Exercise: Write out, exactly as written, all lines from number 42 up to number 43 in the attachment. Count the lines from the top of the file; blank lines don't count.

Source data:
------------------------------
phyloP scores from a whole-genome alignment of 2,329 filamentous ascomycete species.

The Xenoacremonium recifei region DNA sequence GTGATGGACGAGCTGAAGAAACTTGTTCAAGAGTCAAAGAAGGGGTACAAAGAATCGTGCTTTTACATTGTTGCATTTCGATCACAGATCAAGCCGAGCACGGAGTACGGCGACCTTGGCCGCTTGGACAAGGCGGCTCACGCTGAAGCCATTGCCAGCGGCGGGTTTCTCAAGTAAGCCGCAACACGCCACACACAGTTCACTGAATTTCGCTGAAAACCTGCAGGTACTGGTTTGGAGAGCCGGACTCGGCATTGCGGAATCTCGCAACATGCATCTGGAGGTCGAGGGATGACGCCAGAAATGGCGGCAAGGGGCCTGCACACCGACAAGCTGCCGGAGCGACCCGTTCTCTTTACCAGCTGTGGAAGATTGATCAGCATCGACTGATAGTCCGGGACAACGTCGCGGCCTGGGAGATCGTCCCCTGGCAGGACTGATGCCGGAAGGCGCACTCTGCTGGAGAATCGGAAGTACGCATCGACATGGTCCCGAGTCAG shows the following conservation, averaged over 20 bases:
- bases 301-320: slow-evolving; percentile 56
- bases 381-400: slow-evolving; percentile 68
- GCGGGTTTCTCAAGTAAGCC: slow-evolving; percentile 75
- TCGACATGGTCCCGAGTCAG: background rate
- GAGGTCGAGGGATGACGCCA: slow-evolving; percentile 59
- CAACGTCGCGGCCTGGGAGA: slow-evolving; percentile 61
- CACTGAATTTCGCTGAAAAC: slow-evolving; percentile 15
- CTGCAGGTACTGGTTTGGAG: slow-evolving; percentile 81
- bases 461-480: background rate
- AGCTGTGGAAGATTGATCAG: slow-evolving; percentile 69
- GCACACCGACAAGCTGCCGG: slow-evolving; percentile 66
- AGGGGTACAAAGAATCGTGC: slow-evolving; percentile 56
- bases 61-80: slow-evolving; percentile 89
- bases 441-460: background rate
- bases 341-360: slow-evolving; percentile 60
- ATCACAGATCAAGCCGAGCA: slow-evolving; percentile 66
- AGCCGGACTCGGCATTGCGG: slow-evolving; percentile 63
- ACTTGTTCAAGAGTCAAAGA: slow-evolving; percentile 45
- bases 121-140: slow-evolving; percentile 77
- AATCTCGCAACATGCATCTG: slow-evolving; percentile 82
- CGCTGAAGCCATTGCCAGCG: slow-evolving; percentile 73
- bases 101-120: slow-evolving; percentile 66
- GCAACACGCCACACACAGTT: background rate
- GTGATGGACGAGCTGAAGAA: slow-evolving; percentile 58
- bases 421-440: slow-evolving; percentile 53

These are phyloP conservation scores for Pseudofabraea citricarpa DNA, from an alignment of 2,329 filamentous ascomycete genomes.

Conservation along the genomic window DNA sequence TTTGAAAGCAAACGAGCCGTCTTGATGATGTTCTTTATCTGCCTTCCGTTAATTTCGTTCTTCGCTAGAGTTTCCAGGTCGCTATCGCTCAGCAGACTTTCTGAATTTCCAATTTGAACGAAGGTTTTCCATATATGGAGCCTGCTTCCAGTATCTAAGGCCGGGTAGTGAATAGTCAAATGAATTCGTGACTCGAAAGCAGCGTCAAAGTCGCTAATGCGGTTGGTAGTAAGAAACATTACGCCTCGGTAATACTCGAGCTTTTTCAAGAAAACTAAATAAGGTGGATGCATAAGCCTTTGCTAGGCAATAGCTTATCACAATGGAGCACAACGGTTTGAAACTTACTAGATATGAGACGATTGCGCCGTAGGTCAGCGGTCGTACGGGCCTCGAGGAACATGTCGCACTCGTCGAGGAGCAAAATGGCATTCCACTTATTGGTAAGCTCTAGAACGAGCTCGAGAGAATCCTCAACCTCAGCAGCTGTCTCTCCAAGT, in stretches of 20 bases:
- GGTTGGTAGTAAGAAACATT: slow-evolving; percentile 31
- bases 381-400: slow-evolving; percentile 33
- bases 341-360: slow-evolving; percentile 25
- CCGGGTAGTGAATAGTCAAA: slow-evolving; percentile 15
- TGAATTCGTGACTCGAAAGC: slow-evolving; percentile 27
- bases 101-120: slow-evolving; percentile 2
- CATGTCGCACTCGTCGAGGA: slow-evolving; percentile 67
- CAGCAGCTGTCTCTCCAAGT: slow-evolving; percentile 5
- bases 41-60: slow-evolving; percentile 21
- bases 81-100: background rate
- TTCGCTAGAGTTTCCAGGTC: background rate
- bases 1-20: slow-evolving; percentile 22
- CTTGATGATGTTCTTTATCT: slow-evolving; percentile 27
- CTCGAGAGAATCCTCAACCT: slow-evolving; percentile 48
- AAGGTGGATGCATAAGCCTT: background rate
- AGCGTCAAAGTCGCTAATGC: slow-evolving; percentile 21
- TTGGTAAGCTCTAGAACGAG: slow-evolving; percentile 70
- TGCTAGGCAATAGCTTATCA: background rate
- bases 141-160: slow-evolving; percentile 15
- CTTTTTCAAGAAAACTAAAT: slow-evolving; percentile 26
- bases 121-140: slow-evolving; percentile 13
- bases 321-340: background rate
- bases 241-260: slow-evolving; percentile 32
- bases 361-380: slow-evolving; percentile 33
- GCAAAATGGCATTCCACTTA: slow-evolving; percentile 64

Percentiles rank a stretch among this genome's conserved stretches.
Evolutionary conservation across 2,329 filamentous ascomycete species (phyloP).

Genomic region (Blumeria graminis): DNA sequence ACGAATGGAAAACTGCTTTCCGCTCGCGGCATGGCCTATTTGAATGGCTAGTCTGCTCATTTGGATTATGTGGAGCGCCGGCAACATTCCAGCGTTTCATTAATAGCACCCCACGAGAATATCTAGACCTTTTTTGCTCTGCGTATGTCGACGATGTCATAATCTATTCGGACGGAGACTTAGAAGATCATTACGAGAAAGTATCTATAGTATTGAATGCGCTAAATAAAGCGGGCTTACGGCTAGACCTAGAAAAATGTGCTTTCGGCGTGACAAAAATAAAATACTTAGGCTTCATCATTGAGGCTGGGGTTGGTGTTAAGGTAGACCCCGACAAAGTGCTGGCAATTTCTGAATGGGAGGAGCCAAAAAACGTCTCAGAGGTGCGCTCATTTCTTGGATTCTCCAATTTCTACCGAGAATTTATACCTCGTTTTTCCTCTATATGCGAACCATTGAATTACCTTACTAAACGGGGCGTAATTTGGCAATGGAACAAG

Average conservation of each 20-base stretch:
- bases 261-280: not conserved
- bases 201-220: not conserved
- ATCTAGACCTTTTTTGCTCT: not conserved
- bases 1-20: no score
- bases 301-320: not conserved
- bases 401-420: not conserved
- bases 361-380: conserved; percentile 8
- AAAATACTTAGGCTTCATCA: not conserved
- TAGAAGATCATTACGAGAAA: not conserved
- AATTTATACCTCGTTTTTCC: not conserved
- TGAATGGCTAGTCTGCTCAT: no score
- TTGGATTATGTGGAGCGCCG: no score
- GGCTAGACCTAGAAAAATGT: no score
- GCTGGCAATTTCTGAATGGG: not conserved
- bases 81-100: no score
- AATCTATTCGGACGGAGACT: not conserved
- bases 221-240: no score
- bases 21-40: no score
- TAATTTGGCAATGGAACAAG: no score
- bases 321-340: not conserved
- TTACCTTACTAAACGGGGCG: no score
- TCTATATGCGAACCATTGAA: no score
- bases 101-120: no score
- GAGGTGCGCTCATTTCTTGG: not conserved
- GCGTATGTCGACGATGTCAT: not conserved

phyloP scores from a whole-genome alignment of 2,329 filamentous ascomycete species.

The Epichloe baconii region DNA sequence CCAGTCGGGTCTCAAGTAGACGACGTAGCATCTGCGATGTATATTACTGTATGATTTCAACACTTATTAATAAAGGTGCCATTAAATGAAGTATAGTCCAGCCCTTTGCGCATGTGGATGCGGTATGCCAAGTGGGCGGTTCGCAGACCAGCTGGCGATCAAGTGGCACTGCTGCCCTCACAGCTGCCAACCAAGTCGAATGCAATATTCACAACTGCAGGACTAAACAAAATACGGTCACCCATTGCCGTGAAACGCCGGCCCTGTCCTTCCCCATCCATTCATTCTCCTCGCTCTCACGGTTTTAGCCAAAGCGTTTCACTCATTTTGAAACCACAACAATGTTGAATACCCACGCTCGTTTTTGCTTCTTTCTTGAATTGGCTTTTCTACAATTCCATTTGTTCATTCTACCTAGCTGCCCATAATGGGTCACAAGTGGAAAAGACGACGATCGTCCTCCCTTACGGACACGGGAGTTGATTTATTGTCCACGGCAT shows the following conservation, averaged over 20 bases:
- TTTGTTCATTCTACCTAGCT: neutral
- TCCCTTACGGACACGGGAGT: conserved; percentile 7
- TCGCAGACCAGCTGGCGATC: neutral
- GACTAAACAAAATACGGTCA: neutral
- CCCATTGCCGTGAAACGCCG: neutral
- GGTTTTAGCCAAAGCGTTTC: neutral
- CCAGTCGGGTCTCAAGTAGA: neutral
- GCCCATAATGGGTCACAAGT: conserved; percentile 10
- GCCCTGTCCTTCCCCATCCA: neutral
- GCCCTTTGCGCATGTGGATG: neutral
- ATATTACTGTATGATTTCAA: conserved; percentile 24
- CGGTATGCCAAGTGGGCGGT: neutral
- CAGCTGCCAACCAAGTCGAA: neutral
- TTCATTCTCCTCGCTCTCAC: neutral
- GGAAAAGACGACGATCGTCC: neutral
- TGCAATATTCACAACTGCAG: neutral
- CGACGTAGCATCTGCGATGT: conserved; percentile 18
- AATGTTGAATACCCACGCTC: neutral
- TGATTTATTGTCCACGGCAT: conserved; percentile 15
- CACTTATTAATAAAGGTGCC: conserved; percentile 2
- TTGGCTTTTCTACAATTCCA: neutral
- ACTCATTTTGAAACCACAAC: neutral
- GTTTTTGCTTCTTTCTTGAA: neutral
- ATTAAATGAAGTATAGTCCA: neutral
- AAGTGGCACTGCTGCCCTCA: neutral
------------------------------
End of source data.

- CTTGATGATGTTCTTTATCT: slow-evolving; percentile 27
- CTCGAGAGAATCCTCAACCT: slow-evolving; percentile 48